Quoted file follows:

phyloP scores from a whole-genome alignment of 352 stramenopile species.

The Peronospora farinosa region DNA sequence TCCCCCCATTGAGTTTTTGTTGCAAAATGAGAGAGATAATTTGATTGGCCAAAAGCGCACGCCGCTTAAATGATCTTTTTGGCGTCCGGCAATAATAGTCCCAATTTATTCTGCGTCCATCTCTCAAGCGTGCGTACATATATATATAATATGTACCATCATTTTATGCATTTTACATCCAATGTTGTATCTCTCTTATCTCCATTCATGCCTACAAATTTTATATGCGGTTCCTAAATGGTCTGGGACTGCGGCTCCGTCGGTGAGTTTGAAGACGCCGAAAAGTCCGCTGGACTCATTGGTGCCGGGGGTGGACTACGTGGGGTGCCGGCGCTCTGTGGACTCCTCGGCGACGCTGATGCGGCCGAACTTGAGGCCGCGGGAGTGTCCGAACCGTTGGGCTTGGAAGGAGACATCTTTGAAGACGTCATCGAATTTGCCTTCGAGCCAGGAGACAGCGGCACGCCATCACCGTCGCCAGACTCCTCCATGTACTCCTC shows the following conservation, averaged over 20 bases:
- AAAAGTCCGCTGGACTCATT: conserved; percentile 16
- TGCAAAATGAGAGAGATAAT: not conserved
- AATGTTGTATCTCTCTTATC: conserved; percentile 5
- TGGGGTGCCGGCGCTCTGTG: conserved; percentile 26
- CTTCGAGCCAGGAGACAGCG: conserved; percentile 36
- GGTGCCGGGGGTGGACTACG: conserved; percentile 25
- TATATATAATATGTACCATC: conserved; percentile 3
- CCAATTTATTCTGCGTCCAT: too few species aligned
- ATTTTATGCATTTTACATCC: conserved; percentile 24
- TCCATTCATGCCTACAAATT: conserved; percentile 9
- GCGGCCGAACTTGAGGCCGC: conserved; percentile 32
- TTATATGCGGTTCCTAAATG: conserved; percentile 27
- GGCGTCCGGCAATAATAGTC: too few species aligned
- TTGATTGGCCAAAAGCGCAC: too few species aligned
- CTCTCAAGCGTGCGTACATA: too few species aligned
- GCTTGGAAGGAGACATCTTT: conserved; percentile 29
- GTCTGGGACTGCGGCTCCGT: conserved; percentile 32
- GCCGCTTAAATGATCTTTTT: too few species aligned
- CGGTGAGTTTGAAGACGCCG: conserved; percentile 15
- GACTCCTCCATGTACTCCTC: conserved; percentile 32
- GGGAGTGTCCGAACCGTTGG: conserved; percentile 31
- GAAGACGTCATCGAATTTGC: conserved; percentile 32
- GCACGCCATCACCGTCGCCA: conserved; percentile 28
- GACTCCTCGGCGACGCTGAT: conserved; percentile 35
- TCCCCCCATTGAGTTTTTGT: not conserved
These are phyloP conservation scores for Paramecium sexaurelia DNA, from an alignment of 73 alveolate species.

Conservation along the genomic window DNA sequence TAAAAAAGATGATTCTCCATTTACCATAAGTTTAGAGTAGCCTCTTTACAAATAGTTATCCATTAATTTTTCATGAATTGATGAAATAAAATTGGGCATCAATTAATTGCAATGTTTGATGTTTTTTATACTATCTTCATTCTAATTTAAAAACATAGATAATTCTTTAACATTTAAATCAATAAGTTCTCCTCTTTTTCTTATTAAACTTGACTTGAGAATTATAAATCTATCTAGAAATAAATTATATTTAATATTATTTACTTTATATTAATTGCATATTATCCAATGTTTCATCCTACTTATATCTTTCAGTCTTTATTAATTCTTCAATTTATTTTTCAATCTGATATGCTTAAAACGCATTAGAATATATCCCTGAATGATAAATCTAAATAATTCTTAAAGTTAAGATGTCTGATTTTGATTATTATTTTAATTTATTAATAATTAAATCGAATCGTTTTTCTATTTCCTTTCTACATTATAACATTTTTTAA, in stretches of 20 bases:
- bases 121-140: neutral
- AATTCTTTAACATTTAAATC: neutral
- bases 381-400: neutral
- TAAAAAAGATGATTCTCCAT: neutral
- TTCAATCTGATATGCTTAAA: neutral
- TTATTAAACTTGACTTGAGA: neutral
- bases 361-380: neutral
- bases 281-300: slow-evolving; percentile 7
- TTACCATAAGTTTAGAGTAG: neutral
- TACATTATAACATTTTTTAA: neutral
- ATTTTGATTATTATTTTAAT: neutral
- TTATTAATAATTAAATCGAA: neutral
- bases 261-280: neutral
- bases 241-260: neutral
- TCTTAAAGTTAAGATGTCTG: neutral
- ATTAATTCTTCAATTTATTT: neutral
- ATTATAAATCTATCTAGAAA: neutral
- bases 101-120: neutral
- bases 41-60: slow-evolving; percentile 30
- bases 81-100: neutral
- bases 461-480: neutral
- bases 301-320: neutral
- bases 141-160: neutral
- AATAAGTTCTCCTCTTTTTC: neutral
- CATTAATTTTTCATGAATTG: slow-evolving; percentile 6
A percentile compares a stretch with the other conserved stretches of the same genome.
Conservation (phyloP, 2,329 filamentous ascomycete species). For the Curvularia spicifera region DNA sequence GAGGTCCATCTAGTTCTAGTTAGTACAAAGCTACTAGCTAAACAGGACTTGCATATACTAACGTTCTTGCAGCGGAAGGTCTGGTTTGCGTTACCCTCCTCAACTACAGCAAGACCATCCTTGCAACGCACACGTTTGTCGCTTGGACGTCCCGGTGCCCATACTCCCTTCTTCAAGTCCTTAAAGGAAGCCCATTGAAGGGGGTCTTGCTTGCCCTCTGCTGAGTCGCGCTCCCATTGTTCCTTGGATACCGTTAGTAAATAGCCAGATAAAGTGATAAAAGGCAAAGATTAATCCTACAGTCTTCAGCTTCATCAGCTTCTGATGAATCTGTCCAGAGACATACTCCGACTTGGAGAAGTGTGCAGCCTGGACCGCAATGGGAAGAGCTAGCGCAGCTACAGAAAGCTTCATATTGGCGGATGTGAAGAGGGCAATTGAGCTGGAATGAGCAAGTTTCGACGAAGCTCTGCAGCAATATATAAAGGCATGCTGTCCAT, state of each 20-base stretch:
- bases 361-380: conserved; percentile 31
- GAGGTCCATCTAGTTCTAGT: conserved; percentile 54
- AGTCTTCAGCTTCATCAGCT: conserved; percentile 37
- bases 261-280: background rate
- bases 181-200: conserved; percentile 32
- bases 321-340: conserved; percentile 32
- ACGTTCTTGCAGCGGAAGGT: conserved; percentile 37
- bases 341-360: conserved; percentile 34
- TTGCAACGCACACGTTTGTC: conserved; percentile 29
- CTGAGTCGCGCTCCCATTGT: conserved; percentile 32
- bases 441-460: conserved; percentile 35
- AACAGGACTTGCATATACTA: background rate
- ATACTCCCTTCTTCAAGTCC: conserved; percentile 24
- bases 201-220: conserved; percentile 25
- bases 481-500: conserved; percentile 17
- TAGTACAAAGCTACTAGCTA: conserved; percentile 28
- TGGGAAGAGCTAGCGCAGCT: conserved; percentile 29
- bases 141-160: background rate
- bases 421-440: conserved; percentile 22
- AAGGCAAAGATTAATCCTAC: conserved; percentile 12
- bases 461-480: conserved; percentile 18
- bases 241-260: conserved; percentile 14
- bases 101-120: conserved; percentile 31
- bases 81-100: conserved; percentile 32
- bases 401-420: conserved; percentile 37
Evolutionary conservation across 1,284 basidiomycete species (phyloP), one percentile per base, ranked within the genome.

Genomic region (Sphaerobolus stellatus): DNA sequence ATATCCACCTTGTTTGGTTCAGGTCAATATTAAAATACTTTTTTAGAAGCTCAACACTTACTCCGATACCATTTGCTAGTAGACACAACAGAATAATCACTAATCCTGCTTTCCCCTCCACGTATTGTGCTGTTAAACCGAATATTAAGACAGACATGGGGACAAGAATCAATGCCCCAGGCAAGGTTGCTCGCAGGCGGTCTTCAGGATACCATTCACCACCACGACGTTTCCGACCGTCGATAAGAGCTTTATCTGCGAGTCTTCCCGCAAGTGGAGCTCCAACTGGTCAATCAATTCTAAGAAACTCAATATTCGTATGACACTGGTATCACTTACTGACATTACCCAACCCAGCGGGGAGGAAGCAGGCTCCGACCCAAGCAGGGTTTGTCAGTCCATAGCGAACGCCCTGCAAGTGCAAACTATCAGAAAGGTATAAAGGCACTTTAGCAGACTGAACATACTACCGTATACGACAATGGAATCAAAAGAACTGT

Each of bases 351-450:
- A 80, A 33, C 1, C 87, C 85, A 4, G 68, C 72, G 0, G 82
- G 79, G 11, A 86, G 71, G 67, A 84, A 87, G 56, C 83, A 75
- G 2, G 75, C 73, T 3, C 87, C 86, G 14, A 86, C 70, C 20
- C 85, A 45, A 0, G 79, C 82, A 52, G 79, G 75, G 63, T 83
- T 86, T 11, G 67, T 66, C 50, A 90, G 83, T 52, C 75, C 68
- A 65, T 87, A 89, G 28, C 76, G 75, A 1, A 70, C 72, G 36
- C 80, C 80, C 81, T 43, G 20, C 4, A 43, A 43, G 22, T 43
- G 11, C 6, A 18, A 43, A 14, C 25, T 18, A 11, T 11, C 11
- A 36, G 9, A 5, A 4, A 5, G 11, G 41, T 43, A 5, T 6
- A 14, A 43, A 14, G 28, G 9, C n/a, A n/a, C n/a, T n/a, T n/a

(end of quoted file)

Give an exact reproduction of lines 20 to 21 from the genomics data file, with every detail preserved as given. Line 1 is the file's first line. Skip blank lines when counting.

- GCCGCTTAAATGATCTTTTT: too few species aligned
- CGGTGAGTTTGAAGACGCCG: conserved; percentile 15